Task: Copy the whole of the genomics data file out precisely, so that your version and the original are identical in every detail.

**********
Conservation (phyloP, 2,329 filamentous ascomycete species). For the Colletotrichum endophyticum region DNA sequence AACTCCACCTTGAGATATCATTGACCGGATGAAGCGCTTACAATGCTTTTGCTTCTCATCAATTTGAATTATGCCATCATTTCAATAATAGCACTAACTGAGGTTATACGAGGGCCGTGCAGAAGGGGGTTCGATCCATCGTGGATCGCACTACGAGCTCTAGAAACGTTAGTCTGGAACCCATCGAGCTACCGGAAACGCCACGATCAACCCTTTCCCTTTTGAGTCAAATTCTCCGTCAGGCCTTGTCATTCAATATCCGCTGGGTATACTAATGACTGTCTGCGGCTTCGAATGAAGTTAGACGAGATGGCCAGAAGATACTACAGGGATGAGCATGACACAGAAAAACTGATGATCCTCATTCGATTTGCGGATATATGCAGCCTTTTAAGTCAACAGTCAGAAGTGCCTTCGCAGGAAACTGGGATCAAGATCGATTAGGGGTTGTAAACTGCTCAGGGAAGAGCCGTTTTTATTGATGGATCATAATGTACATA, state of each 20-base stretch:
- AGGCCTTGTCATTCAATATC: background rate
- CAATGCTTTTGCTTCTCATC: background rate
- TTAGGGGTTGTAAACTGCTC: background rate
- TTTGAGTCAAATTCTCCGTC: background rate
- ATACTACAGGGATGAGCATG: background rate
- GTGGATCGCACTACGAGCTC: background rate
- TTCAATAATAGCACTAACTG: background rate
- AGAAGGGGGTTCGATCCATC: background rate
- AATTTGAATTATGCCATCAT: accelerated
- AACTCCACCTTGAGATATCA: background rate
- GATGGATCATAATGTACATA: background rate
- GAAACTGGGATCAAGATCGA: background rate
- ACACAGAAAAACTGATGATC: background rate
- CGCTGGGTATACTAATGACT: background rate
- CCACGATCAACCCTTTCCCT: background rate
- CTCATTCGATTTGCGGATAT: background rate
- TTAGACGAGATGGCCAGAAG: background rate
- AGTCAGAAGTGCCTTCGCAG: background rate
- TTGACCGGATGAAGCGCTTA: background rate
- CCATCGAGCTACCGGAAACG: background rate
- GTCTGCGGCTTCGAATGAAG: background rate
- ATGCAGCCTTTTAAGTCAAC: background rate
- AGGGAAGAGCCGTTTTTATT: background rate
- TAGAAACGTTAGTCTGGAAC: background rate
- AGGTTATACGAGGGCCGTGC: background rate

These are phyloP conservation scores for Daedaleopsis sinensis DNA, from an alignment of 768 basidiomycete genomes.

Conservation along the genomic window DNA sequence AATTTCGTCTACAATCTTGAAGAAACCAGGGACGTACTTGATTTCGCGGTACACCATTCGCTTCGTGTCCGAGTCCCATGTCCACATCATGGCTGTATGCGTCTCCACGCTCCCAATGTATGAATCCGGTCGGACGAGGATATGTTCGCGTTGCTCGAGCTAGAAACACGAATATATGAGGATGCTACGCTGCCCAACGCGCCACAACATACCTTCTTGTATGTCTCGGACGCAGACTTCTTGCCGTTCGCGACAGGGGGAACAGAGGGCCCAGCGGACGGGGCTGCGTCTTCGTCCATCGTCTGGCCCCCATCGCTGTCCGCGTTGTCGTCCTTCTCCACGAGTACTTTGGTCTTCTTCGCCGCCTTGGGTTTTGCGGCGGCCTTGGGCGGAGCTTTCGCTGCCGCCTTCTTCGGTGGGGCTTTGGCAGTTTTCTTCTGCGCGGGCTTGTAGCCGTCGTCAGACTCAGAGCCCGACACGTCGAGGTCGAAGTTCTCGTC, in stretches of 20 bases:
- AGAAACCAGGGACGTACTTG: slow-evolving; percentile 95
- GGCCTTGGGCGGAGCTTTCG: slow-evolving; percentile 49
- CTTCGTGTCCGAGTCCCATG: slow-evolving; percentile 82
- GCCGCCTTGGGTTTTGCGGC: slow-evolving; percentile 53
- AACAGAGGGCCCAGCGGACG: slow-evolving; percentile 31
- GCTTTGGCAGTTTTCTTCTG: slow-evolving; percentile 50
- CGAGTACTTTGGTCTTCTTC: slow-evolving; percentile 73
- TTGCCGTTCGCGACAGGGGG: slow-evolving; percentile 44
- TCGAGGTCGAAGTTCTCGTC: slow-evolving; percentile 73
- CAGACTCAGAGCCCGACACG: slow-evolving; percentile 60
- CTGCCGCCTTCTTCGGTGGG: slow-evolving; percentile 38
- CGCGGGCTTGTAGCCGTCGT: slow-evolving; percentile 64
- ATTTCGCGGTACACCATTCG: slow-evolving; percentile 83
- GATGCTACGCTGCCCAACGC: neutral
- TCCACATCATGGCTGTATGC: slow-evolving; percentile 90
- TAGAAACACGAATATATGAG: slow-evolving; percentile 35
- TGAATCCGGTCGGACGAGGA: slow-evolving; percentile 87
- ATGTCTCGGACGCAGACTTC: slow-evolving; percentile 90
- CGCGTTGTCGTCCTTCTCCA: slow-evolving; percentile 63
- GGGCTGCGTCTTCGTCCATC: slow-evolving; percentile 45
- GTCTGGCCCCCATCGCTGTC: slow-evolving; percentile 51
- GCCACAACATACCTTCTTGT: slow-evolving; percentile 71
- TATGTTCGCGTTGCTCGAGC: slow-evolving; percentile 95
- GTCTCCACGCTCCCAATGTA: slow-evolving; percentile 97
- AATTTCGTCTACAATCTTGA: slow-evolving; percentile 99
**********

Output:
Conservation (phyloP, 2,329 filamentous ascomycete species). For the Colletotrichum endophyticum region DNA sequence AACTCCACCTTGAGATATCATTGACCGGATGAAGCGCTTACAATGCTTTTGCTTCTCATCAATTTGAATTATGCCATCATTTCAATAATAGCACTAACTGAGGTTATACGAGGGCCGTGCAGAAGGGGGTTCGATCCATCGTGGATCGCACTACGAGCTCTAGAAACGTTAGTCTGGAACCCATCGAGCTACCGGAAACGCCACGATCAACCCTTTCCCTTTTGAGTCAAATTCTCCGTCAGGCCTTGTCATTCAATATCCGCTGGGTATACTAATGACTGTCTGCGGCTTCGAATGAAGTTAGACGAGATGGCCAGAAGATACTACAGGGATGAGCATGACACAGAAAAACTGATGATCCTCATTCGATTTGCGGATATATGCAGCCTTTTAAGTCAACAGTCAGAAGTGCCTTCGCAGGAAACTGGGATCAAGATCGATTAGGGGTTGTAAACTGCTCAGGGAAGAGCCGTTTTTATTGATGGATCATAATGTACATA, state of each 20-base stretch:
- AGGCCTTGTCATTCAATATC: background rate
- CAATGCTTTTGCTTCTCATC: background rate
- TTAGGGGTTGTAAACTGCTC: background rate
- TTTGAGTCAAATTCTCCGTC: background rate
- ATACTACAGGGATGAGCATG: background rate
- GTGGATCGCACTACGAGCTC: background rate
- TTCAATAATAGCACTAACTG: background rate
- AGAAGGGGGTTCGATCCATC: background rate
- AATTTGAATTATGCCATCAT: accelerated
- AACTCCACCTTGAGATATCA: background rate
- GATGGATCATAATGTACATA: background rate
- GAAACTGGGATCAAGATCGA: background rate
- ACACAGAAAAACTGATGATC: background rate
- CGCTGGGTATACTAATGACT: background rate
- CCACGATCAACCCTTTCCCT: background rate
- CTCATTCGATTTGCGGATAT: background rate
- TTAGACGAGATGGCCAGAAG: background rate
- AGTCAGAAGTGCCTTCGCAG: background rate
- TTGACCGGATGAAGCGCTTA: background rate
- CCATCGAGCTACCGGAAACG: background rate
- GTCTGCGGCTTCGAATGAAG: background rate
- ATGCAGCCTTTTAAGTCAAC: background rate
- AGGGAAGAGCCGTTTTTATT: background rate
- TAGAAACGTTAGTCTGGAAC: background rate
- AGGTTATACGAGGGCCGTGC: background rate

These are phyloP conservation scores for Daedaleopsis sinensis DNA, from an alignment of 768 basidiomycete genomes.

Conservation along the genomic window DNA sequence AATTTCGTCTACAATCTTGAAGAAACCAGGGACGTACTTGATTTCGCGGTACACCATTCGCTTCGTGTCCGAGTCCCATGTCCACATCATGGCTGTATGCGTCTCCACGCTCCCAATGTATGAATCCGGTCGGACGAGGATATGTTCGCGTTGCTCGAGCTAGAAACACGAATATATGAGGATGCTACGCTGCCCAACGCGCCACAACATACCTTCTTGTATGTCTCGGACGCAGACTTCTTGCCGTTCGCGACAGGGGGAACAGAGGGCCCAGCGGACGGGGCTGCGTCTTCGTCCATCGTCTGGCCCCCATCGCTGTCCGCGTTGTCGTCCTTCTCCACGAGTACTTTGGTCTTCTTCGCCGCCTTGGGTTTTGCGGCGGCCTTGGGCGGAGCTTTCGCTGCCGCCTTCTTCGGTGGGGCTTTGGCAGTTTTCTTCTGCGCGGGCTTGTAGCCGTCGTCAGACTCAGAGCCCGACACGTCGAGGTCGAAGTTCTCGTC, in stretches of 20 bases:
- AGAAACCAGGGACGTACTTG: slow-evolving; percentile 95
- GGCCTTGGGCGGAGCTTTCG: slow-evolving; percentile 49
- CTTCGTGTCCGAGTCCCATG: slow-evolving; percentile 82
- GCCGCCTTGGGTTTTGCGGC: slow-evolving; percentile 53
- AACAGAGGGCCCAGCGGACG: slow-evolving; percentile 31
- GCTTTGGCAGTTTTCTTCTG: slow-evolving; percentile 50
- CGAGTACTTTGGTCTTCTTC: slow-evolving; percentile 73
- TTGCCGTTCGCGACAGGGGG: slow-evolving; percentile 44
- TCGAGGTCGAAGTTCTCGTC: slow-evolving; percentile 73
- CAGACTCAGAGCCCGACACG: slow-evolving; percentile 60
- CTGCCGCCTTCTTCGGTGGG: slow-evolving; percentile 38
- CGCGGGCTTGTAGCCGTCGT: slow-evolving; percentile 64
- ATTTCGCGGTACACCATTCG: slow-evolving; percentile 83
- GATGCTACGCTGCCCAACGC: neutral
- TCCACATCATGGCTGTATGC: slow-evolving; percentile 90
- TAGAAACACGAATATATGAG: slow-evolving; percentile 35
- TGAATCCGGTCGGACGAGGA: slow-evolving; percentile 87
- ATGTCTCGGACGCAGACTTC: slow-evolving; percentile 90
- CGCGTTGTCGTCCTTCTCCA: slow-evolving; percentile 63
- GGGCTGCGTCTTCGTCCATC: slow-evolving; percentile 45
- GTCTGGCCCCCATCGCTGTC: slow-evolving; percentile 51
- GCCACAACATACCTTCTTGT: slow-evolving; percentile 71
- TATGTTCGCGTTGCTCGAGC: slow-evolving; percentile 95
- GTCTCCACGCTCCCAATGTA: slow-evolving; percentile 97
- AATTTCGTCTACAATCTTGA: slow-evolving; percentile 99